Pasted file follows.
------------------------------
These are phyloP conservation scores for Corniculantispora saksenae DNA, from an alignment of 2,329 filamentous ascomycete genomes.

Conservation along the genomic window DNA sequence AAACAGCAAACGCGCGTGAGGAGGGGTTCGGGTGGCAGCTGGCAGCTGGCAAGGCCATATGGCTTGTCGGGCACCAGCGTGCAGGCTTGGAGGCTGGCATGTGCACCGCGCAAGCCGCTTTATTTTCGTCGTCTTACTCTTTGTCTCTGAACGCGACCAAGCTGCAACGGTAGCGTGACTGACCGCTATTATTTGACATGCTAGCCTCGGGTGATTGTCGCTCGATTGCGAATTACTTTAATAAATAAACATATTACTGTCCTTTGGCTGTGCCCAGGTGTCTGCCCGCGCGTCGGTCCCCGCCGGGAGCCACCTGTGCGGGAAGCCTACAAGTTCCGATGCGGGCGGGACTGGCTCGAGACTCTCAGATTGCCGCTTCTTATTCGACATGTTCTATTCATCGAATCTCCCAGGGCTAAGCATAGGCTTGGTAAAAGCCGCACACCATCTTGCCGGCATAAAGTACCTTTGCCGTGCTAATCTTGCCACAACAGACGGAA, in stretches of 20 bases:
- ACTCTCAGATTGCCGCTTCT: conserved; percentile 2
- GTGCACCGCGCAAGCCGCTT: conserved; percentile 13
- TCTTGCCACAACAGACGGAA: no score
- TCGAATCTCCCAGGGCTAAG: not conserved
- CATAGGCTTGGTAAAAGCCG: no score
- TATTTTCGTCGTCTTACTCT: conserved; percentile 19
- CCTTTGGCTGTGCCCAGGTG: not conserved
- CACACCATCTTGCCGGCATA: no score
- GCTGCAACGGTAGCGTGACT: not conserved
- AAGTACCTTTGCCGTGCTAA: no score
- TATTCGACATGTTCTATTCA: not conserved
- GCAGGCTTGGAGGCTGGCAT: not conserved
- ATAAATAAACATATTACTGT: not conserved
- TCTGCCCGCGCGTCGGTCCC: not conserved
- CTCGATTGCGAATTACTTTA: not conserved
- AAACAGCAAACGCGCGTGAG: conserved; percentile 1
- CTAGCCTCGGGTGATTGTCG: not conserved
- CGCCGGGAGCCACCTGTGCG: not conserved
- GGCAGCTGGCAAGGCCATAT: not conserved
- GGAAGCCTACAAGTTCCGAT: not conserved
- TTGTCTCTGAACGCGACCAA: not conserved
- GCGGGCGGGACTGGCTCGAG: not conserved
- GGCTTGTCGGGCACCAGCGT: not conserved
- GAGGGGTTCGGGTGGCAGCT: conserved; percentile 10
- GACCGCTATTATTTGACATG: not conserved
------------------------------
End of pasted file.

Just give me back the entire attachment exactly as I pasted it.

These are phyloP conservation scores for Corniculantispora saksenae DNA, from an alignment of 2,329 filamentous ascomycete genomes.

Conservation along the genomic window DNA sequence AAACAGCAAACGCGCGTGAGGAGGGGTTCGGGTGGCAGCTGGCAGCTGGCAAGGCCATATGGCTTGTCGGGCACCAGCGTGCAGGCTTGGAGGCTGGCATGTGCACCGCGCAAGCCGCTTTATTTTCGTCGTCTTACTCTTTGTCTCTGAACGCGACCAAGCTGCAACGGTAGCGTGACTGACCGCTATTATTTGACATGCTAGCCTCGGGTGATTGTCGCTCGATTGCGAATTACTTTAATAAATAAACATATTACTGTCCTTTGGCTGTGCCCAGGTGTCTGCCCGCGCGTCGGTCCCCGCCGGGAGCCACCTGTGCGGGAAGCCTACAAGTTCCGATGCGGGCGGGACTGGCTCGAGACTCTCAGATTGCCGCTTCTTATTCGACATGTTCTATTCATCGAATCTCCCAGGGCTAAGCATAGGCTTGGTAAAAGCCGCACACCATCTTGCCGGCATAAAGTACCTTTGCCGTGCTAATCTTGCCACAACAGACGGAA, in stretches of 20 bases:
- ACTCTCAGATTGCCGCTTCT: conserved; percentile 2
- GTGCACCGCGCAAGCCGCTT: conserved; percentile 13
- TCTTGCCACAACAGACGGAA: no score
- TCGAATCTCCCAGGGCTAAG: not conserved
- CATAGGCTTGGTAAAAGCCG: no score
- TATTTTCGTCGTCTTACTCT: conserved; percentile 19
- CCTTTGGCTGTGCCCAGGTG: not conserved
- CACACCATCTTGCCGGCATA: no score
- GCTGCAACGGTAGCGTGACT: not conserved
- AAGTACCTTTGCCGTGCTAA: no score
- TATTCGACATGTTCTATTCA: not conserved
- GCAGGCTTGGAGGCTGGCAT: not conserved
- ATAAATAAACATATTACTGT: not conserved
- TCTGCCCGCGCGTCGGTCCC: not conserved
- CTCGATTGCGAATTACTTTA: not conserved
- AAACAGCAAACGCGCGTGAG: conserved; percentile 1
- CTAGCCTCGGGTGATTGTCG: not conserved
- CGCCGGGAGCCACCTGTGCG: not conserved
- GGCAGCTGGCAAGGCCATAT: not conserved
- GGAAGCCTACAAGTTCCGAT: not conserved
- TTGTCTCTGAACGCGACCAA: not conserved
- GCGGGCGGGACTGGCTCGAG: not conserved
- GGCTTGTCGGGCACCAGCGT: not conserved
- GAGGGGTTCGGGTGGCAGCT: conserved; percentile 10
- GACCGCTATTATTTGACATG: not conserved